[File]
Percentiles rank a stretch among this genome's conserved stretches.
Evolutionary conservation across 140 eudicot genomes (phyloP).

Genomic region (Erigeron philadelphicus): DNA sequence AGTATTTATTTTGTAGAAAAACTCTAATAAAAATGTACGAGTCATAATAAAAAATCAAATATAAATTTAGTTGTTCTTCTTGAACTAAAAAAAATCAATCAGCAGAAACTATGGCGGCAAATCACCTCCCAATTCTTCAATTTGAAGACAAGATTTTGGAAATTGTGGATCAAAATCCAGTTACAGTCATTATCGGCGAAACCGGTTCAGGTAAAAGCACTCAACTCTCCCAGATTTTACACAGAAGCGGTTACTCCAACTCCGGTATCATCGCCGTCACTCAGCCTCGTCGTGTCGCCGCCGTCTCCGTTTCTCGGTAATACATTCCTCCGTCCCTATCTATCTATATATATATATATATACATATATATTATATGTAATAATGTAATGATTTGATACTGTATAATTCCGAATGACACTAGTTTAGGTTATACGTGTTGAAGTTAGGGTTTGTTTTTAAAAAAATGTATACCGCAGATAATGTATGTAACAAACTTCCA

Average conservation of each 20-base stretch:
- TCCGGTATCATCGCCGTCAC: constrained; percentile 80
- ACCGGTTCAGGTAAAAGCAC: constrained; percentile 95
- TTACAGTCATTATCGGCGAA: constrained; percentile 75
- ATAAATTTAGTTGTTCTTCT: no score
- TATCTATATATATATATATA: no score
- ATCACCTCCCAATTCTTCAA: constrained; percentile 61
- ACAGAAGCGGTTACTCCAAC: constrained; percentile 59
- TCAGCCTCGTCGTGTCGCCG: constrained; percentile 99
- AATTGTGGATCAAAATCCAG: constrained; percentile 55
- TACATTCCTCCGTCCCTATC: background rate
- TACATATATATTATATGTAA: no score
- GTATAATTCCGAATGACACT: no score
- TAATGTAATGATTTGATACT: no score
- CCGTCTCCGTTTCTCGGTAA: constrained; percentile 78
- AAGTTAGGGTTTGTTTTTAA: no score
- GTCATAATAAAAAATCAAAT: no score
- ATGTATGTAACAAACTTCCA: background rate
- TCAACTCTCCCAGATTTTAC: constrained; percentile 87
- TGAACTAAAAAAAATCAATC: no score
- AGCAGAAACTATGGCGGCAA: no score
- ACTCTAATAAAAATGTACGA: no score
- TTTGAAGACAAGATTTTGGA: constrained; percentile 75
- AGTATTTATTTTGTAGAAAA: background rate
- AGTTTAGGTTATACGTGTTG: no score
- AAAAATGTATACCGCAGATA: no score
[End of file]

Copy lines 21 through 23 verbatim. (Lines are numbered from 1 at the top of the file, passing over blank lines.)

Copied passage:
- ATGTATGTAACAAACTTCCA: background rate
- TCAACTCTCCCAGATTTTAC: constrained; percentile 87
- TGAACTAAAAAAAATCAATC: no score